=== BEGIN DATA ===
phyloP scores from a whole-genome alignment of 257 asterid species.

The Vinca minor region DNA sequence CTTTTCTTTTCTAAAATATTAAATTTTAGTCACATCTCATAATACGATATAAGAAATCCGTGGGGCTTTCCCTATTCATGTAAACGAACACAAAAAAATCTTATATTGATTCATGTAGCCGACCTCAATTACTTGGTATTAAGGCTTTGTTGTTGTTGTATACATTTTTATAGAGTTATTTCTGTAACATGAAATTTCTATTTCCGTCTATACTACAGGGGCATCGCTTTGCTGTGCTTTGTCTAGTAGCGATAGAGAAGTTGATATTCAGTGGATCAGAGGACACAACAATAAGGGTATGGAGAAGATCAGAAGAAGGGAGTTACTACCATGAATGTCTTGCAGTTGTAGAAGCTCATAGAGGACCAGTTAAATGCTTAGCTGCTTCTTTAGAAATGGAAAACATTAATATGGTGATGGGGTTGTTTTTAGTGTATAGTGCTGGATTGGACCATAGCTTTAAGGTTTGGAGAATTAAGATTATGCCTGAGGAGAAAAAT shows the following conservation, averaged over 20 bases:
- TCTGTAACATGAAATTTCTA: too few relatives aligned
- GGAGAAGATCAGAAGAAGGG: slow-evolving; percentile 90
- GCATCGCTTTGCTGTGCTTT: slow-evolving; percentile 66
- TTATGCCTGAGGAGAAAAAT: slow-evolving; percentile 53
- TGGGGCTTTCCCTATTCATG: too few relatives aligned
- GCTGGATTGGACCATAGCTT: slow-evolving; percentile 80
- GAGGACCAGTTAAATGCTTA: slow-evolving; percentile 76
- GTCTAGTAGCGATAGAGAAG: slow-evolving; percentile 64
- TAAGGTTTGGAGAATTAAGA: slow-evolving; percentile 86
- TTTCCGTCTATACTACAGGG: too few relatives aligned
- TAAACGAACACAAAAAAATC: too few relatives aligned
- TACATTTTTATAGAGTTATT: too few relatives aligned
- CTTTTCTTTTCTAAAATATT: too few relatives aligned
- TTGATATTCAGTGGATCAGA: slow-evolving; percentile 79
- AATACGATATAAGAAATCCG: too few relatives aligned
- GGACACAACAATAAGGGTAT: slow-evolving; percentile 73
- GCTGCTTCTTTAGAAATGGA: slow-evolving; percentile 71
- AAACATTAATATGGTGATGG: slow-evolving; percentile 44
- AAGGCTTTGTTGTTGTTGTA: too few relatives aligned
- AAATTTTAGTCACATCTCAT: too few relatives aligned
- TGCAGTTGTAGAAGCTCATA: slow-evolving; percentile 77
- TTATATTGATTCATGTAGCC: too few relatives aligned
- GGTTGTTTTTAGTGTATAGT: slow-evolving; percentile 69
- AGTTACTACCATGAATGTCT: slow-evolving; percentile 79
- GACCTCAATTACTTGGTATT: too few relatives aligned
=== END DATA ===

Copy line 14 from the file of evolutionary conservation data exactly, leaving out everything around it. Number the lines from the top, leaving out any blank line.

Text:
- TACATTTTTATAGAGTTATT: too few relatives aligned